'Drop all falsed charges': 150 citizens demand early release of AltNews co-founder

Counterview Desk  About 150 concerned citizens have demanded the release of Mohammed Zubair, co-founder of the fact-checkng newsportal AltNews, arrested over a 2018 tweet which allegedly hurt religious sentiments, even as booking for criminal conspiracy and having received foreign funds in violation of the Foreign Contribution Regulation Act (FCRA). Denied bail last weekend and sent to 14-day judicial custody, the concerned citizens, in a statement, regretted that while the Delhi High Court issued notice to the Delhi police on a petition filed on behalf of Zubair challenging the legality and propriety of his police remand and the seizure of his electronic devices, the “frivolous case” continues. Excerpts: The illegal arrest of Mr. Mohammed Zubair happened on June 27, 2022, by the Delhi Police for allegedly hurting religious sentiments and promoting enmity over a tweet from 2018. The IPC Sections included 153(a) (Promoting enmity between different groups on grounds of religion, race,

Prime Minister's 'affordable' housing policy fails to help Gujarat slum dwellers: Study

By Rajiv Shah  A new study on the implementation of one of the major policy initiatives for the urban poor by the Narendra Modi government after it came to power, Pradhan Mantri Awas Yojana (PMAY), has said that in Gujarat, which happens to be the Prime Minister’s home state, has quoted state officials as “confirming” that no progress towards tenure regularization, a key requirement for providing housing to the state’s slum dwellers. Stating that this particularly true of smaller town, the study, carried out by the non-profit Homes in the City (HIC), which is based in Bhuj, district headquarter of Kutch that saw a devastating earthquake in 2001, says, the failure to provide affordable housing is there despite the fact that there has been “significant demand” in all the 83 out of 153 Gujarat municipalities studied by experts involved in the study. According to the study, out f a total of 1.41 lakh demands for housing under the Beneficiary Led Construction (BLC) category, 94,232 (66.7%)

Electricity Bill: Centre's reform measures contain 'carrot and stick package' for states

Counterview Desk  The Peoples’ Commission on Public Sector and Public Services (PCPSPS), claiming to be a network of eminent academics, jurists, erstwhile administrators, trade unionists and social activists, seeking consultations with stakeholders with those who are against the government’s decision to monetise, disinvest and privatise public assets/enterprises, has said that the proposed Electricity (Amendment) Bill-2022 will have far-reaching impacts on the finances of states. Insisting that the proposed Bill would lead to “assault on India’s federal structure”, in a statement, it says, it would weaken the finances of states’ power distribution companies, have adverse impact on utility employees, cripple the states' finances, impose a heavy cost burden on the smaller subsidized consumers (especially farmers), and benefit only corporate business houses. “States cannot afford to ignore the far-reaching implications of the Bill on their economy, finances, agricultural and industria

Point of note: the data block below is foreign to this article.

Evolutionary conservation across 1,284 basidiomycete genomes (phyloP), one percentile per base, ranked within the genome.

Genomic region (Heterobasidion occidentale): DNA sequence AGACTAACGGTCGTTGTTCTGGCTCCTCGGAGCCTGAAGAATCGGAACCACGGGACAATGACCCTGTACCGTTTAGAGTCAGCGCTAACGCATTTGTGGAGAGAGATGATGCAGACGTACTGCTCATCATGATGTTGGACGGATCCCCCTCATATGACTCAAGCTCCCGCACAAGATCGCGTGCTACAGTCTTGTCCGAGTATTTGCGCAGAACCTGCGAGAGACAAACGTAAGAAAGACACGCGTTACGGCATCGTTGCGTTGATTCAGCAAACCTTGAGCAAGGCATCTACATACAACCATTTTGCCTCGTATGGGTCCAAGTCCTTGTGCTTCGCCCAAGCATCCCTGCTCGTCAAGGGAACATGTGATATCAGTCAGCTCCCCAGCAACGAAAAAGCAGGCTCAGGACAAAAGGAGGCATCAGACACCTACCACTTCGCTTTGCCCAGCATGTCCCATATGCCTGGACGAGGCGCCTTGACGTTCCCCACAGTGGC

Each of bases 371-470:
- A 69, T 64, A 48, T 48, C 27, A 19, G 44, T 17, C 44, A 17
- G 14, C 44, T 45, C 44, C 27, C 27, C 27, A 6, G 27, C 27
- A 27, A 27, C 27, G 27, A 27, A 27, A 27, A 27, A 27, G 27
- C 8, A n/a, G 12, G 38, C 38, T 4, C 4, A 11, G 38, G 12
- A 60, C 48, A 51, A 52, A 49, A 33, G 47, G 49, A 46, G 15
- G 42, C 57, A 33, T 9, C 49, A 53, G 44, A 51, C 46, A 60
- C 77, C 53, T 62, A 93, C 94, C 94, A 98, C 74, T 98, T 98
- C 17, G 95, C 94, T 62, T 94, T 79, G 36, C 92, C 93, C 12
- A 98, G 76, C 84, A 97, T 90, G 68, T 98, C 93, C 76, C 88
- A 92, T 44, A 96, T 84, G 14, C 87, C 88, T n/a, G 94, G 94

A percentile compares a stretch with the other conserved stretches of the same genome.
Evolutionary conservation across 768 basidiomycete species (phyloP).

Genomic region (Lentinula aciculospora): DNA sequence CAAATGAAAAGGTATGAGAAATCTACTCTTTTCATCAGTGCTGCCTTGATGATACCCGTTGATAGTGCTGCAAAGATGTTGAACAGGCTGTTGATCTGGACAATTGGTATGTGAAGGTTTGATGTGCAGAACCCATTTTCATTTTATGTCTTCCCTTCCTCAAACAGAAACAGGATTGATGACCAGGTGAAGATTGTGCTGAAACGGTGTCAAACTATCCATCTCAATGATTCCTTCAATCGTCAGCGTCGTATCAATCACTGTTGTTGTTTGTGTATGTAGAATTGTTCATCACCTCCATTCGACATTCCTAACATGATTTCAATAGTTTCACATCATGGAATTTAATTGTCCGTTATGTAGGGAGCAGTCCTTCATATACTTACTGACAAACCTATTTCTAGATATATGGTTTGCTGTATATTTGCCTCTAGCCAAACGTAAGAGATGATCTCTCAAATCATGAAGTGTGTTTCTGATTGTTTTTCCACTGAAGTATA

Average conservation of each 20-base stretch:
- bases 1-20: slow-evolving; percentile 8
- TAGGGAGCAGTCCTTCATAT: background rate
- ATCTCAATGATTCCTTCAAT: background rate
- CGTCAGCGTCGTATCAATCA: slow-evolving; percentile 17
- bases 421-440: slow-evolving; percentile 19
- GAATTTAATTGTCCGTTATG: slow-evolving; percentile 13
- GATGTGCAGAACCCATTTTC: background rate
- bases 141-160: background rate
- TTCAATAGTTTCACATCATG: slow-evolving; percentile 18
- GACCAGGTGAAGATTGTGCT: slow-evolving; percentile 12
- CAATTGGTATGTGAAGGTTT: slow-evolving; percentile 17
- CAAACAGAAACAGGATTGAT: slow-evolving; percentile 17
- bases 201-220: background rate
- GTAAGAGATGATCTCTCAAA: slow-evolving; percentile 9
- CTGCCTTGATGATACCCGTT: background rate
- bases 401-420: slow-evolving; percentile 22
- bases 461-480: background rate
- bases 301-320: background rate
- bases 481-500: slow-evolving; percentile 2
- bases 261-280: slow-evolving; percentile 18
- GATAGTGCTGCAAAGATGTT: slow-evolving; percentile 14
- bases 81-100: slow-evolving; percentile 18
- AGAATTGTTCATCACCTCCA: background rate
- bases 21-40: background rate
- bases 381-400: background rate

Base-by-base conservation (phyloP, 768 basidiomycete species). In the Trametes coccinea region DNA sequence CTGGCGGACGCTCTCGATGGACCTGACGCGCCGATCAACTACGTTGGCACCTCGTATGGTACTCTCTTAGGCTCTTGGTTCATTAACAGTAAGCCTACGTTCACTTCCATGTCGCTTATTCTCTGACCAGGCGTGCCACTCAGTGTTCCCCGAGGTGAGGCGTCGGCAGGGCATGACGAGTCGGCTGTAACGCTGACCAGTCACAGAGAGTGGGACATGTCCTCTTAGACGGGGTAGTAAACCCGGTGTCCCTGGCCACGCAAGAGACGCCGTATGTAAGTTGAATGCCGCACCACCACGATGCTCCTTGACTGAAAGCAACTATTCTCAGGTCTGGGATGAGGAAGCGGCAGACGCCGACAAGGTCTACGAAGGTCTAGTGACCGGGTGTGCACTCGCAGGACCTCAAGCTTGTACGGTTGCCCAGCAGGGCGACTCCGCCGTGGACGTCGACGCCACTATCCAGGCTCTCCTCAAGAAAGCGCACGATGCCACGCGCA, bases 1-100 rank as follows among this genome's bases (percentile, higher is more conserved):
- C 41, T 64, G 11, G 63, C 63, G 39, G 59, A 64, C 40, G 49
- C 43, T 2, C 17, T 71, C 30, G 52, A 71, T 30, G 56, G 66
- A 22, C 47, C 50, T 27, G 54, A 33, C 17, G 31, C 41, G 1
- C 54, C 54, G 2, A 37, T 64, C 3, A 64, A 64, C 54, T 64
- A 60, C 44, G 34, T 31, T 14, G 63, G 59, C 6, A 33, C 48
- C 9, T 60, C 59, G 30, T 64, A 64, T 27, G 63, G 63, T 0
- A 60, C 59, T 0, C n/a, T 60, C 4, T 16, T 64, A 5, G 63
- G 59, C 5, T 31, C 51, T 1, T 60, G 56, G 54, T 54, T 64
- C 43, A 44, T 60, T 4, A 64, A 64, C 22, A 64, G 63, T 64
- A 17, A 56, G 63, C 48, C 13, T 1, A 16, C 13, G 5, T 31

'Highly abnormal': AltNews journo's arrest suggests 'deterioration in media freedom'

By Bharat Dogra*  Leading media organizations have come out in strong support of recently arrested journalist Mohammed Zubair. These organizations include, among others, the Editors Guild of India, the Press Club of India, the Delhi Union of Journalists and DIGIPUB, a platform for several important digital media organizations. All these organizations have condemned the recent arrest of the noted journalist and demanded his immediate release. While leading human rights organizations and political parties have also made somewhat similar statements, the strong support of media organizations is particularly important as the effort of the authorities has been to try to present the arrested journalist as someone who has been indulging in irresponsible journalism.  In such a situation the support of those media organizations who are familiar with his work and who are most capable of judging the quality of his work is very important. In this context it is important that some media organization

Majoritarian silence helping Hindutva forces 'handover' national resources to corporates

By Bhabani Shankar Nayak*  The majority of Indian citizens are witnessing the persecution and everyday violence against their fellow citizens who are Muslims and religious minorities. The growing assaults on reason, science, secularism, Indian democracy and constitution are going to be landmarks in Indian history of diminishing democracy and citizenship rights. It is clear that Hindutva ideology is directly promoting sectarian politics of hate which is dangerous for the unity and integrity of India, peace and prosperity of Indians. The majoritarian silence helps in empowering Hindutva and their electoral dividends. From witnessing the persecution in the sidelines to the active participation and cheering loud or silence accelerates violence against our neighbours and our fellow citizens. How and why do majority of Indians stay silent and contribute to the persecution of their fellow citizens who are Muslims and religious minorities? The question baffles me as an Indian because I have gr